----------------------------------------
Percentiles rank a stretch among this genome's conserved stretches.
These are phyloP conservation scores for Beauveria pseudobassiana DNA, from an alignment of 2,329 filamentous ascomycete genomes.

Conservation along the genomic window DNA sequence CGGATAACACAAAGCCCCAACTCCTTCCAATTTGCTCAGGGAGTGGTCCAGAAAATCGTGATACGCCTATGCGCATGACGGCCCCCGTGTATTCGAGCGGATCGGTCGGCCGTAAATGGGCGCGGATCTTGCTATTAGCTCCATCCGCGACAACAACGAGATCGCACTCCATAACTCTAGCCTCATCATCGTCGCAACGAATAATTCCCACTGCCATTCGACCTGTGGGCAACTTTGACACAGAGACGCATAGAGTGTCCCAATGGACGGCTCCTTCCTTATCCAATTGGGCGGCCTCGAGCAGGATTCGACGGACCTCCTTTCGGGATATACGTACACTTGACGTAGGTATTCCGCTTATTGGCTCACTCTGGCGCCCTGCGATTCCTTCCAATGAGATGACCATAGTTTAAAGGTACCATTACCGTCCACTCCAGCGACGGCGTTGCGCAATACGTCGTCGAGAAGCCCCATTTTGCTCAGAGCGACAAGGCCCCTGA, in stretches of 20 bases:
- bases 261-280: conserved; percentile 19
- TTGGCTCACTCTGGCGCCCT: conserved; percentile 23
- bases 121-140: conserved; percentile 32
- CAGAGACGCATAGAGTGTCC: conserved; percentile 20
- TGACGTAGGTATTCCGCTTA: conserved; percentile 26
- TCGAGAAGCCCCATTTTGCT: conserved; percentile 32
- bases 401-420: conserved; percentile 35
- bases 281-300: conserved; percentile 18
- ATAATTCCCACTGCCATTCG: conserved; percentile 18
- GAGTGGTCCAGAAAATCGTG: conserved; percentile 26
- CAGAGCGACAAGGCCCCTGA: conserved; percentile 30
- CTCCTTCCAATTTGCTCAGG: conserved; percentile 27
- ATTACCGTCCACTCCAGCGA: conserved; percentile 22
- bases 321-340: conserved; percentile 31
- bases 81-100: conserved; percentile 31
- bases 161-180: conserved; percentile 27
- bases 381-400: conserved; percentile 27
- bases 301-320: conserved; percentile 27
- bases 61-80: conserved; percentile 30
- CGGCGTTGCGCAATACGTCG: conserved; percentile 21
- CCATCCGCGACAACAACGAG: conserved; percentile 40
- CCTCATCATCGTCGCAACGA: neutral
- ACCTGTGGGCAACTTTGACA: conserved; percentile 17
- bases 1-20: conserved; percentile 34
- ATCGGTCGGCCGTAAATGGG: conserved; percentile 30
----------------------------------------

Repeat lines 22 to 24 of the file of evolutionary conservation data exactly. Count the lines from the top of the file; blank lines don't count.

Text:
- bases 61-80: conserved; percentile 30
- CGGCGTTGCGCAATACGTCG: conserved; percentile 21
- CCATCCGCGACAACAACGAG: conserved; percentile 40